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More auroras forecast for next week

Mar 05, 2023

More dazzling auroras are expected this week due to a period of solar maximum.

Both the Aurora Australis and Aurora Borealis have been particularly active following recent solar storms, more of which are expected this week.

Astronomer and Otago Museum Director Dr Ian Griffin said the solar storms were caused by magnetically driven explosions on the sun, that fire material at high speed away from the sun.

"If the sun spots in the right position on the sun, that material will head directly towards the earth."

More auroras are expected this week due to a period of solar maximum. Photo: Supplied / Ian Griffin

Griffin said a period of solar maximum happened once every 11 years when the sun was particularly active with lots of spots on its surface.

The solar maximum had also occurred at a time when more solar activity was already expected, he said.

"In March and September, near the equinoxes, Earth's magnetic field is more easily coupled with the sun's, and that means we get even more solar activity."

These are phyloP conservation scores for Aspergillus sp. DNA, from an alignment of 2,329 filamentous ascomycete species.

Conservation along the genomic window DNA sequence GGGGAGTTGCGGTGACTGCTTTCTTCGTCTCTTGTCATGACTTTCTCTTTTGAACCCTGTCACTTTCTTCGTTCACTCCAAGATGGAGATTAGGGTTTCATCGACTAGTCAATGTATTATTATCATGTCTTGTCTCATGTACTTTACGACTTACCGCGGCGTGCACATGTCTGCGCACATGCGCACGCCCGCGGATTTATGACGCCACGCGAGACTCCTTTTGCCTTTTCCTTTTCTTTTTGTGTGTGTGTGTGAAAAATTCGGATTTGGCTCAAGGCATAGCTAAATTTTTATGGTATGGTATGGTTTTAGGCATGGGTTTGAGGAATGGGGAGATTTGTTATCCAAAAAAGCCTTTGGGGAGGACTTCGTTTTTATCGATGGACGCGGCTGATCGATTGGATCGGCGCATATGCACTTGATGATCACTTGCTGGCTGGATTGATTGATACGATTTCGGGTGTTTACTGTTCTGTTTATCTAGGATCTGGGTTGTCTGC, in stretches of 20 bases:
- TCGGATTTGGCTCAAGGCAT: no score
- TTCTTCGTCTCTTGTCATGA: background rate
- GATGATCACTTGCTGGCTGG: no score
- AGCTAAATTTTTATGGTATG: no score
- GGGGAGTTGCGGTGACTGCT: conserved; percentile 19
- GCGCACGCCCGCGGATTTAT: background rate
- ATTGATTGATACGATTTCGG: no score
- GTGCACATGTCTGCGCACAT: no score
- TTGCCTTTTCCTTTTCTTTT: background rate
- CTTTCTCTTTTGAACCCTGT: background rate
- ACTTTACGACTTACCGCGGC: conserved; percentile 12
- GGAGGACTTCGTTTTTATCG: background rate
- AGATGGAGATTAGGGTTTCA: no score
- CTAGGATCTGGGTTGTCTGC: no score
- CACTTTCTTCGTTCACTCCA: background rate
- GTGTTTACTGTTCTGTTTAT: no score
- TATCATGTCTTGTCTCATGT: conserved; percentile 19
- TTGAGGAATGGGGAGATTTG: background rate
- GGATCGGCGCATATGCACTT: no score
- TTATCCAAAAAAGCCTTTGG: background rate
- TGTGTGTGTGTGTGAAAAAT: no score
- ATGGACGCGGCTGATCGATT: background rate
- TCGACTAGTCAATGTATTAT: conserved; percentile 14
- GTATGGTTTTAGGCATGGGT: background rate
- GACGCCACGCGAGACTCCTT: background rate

For those wanting to see the southern lights, Griffin said a clear night away from the city lights with a view to the south was optimal.

However those at the bottom end of the South Island were likely to get the best view.

Griffin said the naked eye was not able to see the aurora as well as a camera, but people should not let that put them off.

"The display I saw on last Monday night, it was wonderful. I could see a greenish hue low to the horizon and occasional tints red and slowly, almost mystical, glowing moving parts of the sky."

For those wanting to photograph the aurora, "put your camera on a tripod and set the speed as high as it will go and open the shutter for about 5 to 10 seconds, maybe a bit longer," Griffin said.

He said it was an exciting time for those who chased the aurora.

Check out aurora forecasts here.

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